3. The book is told from the perspectives of three main characters with different experiences and backgrounds. What did your research process look like to accurately capture each of their voices and stories?
Writing a book truly takes a village, especially a book like this one! I’ve never been on the PTA, and I’ve never organized a color run (a district-wide fundraising event that takes place in the story), but I have friends who have, and they let me interview them. While I am an adoptive mother, like Jen, I’m not very familiar with the struggles that often come with adopting an older child. I’m part of a Facebook group much like the one Jen is a part of in the novel, so I reached out to the moms in that group quite often with specific questions. As far as things in Anaya’s life that are unique to the black experience, I listened to a lot of people, and I read a plethora of books, memoirs, and articles, all of which helped bring authenticity to Anaya’s character.
4. How can readers engage in racial reconciliation in their own homes and communities? What are some good resources that can point readers in the right direction?
If you’re white, I think the most important starting place is listening to people of color. Tune into black voices. Follow people on Twitter. Watch documentaries. Listen to sermons. Read books and poetry (check out The New Jim Crow by Michelle Alexander, or Just Mercy by Bryan Stevenson, or Citizen by Claudia Rankine). There is so much information out there. Join Latasha Morrison’s Be The Bridge Group on Facebook. Subscribe and listen to Pass the Mic, the official podcast for The Witness, a black Christian collective. Check out Scene on Radio’s ‘Seeing White’, a fourteen part podcast series. If you’re a parent, start talking about these issues with your children around the dinner table. Talk to your friends at church. Learn about your community’s racial history. Educate yourself about the current issues in your city and how these issues impact communities of color. Use your vote in such a way that reflects your desire for racial reconciliation. Find and support organizations in your area that are already doing the work. The Bible has so much to say about this topic. Let what it says guide you on your journey. Resist the urge to defend yourself or center yourself. Resist the urge to minimize pain or explain away another’s experience. Sit in the tension. Press through the confusion. Don’t retreat if you make a mistake. We all make mistakes. Keep on listening. Don’t succumb to white guilt. Rather, use your privilege to remove yokes of oppression, wherever and whenever you find them in your midst.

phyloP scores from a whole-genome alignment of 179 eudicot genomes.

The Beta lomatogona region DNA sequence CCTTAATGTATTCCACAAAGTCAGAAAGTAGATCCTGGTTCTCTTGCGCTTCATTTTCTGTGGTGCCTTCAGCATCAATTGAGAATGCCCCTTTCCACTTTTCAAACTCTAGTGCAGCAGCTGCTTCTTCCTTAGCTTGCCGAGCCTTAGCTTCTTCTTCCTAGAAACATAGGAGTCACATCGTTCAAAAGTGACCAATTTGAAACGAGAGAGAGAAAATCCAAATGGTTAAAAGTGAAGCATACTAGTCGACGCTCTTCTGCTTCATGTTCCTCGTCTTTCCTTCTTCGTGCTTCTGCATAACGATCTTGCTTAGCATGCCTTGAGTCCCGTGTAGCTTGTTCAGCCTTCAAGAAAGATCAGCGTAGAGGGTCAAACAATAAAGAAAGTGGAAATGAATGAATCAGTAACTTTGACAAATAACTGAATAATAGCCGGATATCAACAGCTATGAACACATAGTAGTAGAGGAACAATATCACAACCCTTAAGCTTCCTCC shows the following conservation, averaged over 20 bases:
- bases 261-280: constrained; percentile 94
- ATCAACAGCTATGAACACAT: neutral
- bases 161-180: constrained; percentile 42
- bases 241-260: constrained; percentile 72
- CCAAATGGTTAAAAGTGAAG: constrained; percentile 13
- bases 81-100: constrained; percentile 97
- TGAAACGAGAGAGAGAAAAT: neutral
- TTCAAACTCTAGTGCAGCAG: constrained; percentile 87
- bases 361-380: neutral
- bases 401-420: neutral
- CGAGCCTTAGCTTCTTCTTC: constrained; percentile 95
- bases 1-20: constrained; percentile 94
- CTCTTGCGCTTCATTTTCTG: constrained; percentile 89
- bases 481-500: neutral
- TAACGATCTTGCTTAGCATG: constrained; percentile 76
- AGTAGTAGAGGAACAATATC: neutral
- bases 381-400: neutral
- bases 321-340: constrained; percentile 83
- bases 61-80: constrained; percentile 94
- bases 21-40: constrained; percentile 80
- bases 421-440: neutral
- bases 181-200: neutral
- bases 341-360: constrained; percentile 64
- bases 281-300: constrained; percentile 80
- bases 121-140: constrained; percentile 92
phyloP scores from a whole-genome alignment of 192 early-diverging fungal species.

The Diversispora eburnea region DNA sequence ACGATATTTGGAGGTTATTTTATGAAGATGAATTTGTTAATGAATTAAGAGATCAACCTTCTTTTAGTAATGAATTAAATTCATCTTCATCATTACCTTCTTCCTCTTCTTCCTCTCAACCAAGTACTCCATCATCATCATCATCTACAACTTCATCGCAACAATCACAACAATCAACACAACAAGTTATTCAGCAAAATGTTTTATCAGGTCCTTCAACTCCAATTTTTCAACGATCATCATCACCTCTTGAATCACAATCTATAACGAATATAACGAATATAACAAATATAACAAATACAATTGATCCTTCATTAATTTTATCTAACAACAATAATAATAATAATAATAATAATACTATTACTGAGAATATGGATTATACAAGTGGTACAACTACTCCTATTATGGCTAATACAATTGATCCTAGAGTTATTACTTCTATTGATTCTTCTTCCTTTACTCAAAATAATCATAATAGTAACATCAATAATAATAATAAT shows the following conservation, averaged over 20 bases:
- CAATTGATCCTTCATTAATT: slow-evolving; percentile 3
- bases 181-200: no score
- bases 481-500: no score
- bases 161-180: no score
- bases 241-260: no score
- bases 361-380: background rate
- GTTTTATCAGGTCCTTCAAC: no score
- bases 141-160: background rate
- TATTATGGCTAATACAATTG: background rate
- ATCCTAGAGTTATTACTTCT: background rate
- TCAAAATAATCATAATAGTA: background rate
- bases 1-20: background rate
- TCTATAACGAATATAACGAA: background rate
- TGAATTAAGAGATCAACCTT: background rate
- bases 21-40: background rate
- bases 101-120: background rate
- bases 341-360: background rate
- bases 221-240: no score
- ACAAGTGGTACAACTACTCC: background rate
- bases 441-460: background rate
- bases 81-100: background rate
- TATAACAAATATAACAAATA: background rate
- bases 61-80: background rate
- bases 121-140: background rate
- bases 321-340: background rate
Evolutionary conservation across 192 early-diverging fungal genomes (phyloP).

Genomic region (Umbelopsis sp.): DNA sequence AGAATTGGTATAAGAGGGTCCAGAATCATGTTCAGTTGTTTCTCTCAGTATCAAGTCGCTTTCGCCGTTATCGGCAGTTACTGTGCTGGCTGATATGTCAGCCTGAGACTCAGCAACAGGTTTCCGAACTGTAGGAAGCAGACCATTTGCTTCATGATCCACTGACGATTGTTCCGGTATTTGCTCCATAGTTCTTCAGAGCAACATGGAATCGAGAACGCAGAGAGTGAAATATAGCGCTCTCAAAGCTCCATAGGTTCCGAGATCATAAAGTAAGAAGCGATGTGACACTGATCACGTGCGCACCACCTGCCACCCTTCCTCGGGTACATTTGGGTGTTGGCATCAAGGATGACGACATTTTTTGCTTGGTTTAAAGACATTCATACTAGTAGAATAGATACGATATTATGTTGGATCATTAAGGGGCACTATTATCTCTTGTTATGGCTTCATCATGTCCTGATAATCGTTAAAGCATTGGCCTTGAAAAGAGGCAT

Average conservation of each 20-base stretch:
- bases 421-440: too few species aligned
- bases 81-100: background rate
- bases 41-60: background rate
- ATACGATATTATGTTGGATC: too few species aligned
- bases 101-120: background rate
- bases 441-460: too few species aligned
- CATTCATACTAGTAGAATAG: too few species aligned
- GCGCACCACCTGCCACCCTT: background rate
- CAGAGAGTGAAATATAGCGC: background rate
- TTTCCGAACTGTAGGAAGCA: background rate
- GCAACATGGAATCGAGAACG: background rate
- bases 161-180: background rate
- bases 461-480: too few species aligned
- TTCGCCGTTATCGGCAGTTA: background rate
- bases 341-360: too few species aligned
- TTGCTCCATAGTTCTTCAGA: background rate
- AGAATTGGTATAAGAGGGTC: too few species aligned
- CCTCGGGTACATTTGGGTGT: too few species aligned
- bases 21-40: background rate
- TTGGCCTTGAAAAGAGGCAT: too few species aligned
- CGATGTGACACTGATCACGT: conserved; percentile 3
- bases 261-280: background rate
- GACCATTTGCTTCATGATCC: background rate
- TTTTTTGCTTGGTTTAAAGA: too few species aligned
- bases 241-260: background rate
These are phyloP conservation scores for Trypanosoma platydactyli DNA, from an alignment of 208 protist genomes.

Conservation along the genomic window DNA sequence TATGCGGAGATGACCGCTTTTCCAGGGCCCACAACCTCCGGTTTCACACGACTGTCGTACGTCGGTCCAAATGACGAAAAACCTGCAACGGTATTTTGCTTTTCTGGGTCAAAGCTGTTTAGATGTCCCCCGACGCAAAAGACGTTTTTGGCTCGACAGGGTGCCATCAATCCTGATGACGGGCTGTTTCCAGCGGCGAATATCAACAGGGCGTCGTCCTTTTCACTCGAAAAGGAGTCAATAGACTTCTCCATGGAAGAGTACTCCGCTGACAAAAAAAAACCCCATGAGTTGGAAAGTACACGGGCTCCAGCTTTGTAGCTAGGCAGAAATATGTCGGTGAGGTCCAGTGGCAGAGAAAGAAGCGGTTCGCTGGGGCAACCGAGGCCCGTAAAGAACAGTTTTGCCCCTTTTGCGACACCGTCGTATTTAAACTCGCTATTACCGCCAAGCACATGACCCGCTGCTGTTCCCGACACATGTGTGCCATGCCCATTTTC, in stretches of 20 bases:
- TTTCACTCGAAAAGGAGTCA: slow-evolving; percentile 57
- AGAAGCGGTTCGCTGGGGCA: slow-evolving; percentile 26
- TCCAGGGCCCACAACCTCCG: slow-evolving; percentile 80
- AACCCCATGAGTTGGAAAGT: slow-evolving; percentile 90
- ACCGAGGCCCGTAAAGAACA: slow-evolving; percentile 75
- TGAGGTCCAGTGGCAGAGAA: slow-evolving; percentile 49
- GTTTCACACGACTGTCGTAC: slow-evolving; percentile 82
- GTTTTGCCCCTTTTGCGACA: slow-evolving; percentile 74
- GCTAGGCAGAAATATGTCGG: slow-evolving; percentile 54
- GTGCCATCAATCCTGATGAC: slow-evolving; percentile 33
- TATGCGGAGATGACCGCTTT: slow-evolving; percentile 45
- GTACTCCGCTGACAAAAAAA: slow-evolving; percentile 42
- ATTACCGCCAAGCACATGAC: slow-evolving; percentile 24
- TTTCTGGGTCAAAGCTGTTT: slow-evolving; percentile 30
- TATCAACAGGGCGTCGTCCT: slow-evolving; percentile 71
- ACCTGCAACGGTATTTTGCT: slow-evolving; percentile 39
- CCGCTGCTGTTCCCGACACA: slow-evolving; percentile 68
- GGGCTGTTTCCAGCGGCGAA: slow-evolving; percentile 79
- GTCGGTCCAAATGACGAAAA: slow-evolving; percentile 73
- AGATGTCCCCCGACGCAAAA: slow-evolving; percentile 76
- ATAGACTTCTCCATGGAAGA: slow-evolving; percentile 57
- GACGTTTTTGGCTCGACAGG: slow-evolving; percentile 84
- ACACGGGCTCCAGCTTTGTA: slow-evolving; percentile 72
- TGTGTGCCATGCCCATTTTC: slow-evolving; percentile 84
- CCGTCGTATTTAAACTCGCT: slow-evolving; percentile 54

5. What are you currently reading?
I just finished listening to Every Last One by Anna Quindlen on audio, and holy buckets! Talk about heart wrenching. She captivated me with her honest prose, and when I reached the part in the book where the title is first mentioned, I literally gasped out loud. It’s definitely not a light read, but it is a moving one. I’m also reading Becky Wade’s Her One and Only, which has had me laughing out loud at several points, and smiling big throughout. She writes wonderful romance!